Niverville plans for final phase of business park

Niverville’s newly appointed council got right to work at their first public meeting held on November 1. The agenda included a public hearing for a business park subdivision, which if passed would allow council to begin development of streets and 55 new lots in the fourth and final phase of the Niverville Business Park.

Phase four will be developed based on demand and will provide for a number of three-acre lots, making it possible for council to extend their promotional campaign to a broader market.

Conversely, if demand continues for smaller lots, the three-acre lots can be subdivided to fill that need as well.

Large industry, too, could be accommodated if buyers choose to purchase a series of adjoining lots in one block of the park. This is already the case with Fusion Industries, which owns a combination of four adjoining lots making up a total of ten acres.

“We’re not really saying no to anything at this point,” says King. “[This provides] a little bit more certainty and long-term vision.”

Town water and sewer services will continue to be optional for each new purchase, but so far King says all of the existing business owners in the park have opted to put in their own private septic tanks and wells.

The cost for a business to bring town services to their property, King adds, comes to somewhere between $30,000 and $40,000.

“At this point, there’s one or two people that have asked for [town services],” he says. “But as soon as they find out the cost to bring it there, they say, ‘No, we’re good.’”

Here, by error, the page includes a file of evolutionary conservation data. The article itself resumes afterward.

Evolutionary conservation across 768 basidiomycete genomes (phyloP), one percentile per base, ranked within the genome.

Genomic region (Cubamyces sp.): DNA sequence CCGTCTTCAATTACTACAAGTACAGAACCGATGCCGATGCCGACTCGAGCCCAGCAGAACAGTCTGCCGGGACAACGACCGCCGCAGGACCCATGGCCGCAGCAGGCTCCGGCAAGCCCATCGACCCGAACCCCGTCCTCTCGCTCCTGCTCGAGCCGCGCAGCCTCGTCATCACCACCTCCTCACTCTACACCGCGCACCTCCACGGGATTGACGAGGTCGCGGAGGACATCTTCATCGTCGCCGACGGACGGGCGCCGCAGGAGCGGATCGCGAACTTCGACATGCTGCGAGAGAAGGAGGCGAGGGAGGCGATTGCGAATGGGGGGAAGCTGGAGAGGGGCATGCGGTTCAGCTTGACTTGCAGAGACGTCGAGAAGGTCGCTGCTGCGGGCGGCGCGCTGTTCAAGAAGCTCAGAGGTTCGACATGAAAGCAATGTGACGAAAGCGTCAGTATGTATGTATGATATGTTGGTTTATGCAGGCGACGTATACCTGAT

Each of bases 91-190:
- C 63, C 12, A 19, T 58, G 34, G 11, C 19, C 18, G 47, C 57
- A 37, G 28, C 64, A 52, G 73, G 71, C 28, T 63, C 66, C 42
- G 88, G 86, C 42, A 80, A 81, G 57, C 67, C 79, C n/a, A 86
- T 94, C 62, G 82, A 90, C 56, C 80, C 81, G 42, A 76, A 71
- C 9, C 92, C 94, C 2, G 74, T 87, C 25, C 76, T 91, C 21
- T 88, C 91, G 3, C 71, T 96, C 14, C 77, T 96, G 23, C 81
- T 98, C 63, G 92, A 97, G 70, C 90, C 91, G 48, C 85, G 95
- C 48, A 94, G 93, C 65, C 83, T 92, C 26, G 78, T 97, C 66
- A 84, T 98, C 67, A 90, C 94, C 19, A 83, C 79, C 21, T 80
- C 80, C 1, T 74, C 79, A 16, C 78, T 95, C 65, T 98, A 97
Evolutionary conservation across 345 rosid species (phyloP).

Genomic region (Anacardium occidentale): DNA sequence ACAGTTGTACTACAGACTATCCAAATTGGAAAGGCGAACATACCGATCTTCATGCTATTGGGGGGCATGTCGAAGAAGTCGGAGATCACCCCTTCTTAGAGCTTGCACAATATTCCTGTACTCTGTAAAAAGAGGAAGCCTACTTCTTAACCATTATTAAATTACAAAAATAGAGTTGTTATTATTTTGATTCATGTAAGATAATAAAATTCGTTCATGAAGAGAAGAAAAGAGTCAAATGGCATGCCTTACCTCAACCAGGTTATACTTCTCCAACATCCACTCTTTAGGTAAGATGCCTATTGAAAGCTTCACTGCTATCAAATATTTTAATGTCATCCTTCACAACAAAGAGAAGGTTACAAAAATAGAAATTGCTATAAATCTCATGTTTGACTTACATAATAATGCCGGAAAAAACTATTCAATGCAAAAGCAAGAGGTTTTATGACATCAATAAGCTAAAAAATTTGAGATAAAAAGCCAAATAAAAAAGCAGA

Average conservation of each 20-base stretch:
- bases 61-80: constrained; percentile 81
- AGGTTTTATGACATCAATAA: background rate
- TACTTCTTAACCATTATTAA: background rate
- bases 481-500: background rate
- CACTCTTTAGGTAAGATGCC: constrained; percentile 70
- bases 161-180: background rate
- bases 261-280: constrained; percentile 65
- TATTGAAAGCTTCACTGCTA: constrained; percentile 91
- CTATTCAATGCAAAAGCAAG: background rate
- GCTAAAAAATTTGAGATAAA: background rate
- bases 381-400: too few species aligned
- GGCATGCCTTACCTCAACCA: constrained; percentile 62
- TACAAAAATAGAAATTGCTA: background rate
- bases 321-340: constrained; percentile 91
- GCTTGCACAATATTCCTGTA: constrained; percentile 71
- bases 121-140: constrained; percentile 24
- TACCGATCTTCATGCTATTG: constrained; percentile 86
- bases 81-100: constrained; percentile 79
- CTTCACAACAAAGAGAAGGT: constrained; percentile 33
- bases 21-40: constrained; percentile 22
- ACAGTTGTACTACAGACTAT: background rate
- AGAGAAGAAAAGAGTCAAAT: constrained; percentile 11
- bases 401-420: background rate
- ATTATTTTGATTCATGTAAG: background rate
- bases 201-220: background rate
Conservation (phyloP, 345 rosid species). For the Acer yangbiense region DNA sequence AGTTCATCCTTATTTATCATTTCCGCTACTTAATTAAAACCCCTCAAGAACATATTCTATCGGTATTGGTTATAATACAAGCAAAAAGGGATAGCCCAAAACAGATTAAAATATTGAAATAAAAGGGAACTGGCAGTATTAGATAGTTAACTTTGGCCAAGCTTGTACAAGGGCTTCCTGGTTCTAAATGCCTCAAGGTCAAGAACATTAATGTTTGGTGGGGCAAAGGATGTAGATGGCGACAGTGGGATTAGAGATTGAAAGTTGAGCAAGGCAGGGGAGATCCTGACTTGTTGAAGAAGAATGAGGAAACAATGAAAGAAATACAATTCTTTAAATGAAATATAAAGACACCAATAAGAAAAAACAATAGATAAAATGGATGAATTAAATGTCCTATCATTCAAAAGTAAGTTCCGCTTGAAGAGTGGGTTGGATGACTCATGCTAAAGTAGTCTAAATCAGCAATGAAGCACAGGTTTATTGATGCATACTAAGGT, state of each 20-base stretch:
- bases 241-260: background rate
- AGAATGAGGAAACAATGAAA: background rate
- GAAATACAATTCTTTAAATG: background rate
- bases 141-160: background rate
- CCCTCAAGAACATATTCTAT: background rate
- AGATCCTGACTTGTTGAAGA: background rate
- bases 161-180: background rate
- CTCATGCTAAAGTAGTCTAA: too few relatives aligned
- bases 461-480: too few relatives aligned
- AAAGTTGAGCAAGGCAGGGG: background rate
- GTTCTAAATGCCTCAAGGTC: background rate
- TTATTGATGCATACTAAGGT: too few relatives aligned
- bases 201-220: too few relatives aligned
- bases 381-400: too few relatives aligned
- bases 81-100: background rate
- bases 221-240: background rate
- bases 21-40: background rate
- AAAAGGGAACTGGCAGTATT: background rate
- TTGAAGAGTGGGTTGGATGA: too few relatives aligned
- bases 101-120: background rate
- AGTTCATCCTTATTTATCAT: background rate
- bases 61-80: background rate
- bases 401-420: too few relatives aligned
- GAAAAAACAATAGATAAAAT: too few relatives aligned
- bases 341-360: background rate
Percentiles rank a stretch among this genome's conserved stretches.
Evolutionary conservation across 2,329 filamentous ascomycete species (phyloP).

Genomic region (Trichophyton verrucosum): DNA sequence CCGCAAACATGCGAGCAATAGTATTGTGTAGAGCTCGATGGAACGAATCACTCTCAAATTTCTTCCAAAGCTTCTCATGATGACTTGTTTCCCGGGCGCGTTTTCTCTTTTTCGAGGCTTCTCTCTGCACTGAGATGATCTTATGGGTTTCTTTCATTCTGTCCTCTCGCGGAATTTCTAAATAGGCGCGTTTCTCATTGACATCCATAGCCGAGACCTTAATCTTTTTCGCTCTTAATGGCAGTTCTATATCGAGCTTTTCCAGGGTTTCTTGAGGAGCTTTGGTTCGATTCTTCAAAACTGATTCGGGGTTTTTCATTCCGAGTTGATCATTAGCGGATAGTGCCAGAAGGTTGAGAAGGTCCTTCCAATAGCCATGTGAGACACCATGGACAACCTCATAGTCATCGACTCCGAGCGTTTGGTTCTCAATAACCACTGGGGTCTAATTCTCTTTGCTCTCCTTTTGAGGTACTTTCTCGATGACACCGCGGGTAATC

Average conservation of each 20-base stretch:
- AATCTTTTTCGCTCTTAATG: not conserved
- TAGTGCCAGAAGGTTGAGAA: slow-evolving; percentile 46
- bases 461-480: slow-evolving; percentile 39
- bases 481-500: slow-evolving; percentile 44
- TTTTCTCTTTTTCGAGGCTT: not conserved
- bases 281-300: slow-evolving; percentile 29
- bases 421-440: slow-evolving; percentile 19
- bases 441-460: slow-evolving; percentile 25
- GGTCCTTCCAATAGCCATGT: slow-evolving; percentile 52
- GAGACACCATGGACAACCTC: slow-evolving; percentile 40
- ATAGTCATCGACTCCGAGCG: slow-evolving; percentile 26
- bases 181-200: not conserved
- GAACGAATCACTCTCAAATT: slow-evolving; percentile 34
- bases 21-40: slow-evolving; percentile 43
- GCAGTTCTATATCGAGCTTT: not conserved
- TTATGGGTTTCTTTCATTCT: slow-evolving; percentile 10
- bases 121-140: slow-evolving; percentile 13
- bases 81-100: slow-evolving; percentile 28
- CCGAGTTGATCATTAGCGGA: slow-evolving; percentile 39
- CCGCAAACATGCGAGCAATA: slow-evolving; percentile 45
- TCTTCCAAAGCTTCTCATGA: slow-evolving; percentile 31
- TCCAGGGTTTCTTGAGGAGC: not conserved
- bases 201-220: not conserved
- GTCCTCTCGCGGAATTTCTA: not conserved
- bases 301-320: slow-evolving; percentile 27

According to King, all lots in the first three phases are currently spoken for. The addition of phase four will bring the total number of lots in the park to about 105.

Having reached the final phase to be developed, King says council’s conversations will eventually need to focus on whether the town will consider the acquisition of more land or to rely on landowners around the community to rezone their land for this purpose.

“I don’t think [council] needs to make that decision this year or next year, but they’re definitely in that thought process when they talk about it at planning sessions,” adds King.

Council voted unanimously in favour of subdividing the lots for phase four of the business park.

New Deputy Mayor

Another order of business was to announce the reassignment of the deputy mayor position from previous council member John Funk to Chris Wiebe.

Mayor Myron Dyck welcomed his new council to the chamber table and congratulated them on their recent election wins.

“It’s always appreciated when people are willing to serve their community in this capacity,” Dyck told council. “I’m looking forward to working together as a team to make the community better going forward.”

Brenda Sawatzky, Local Journalism Initiative Reporter, The Niverville Citizen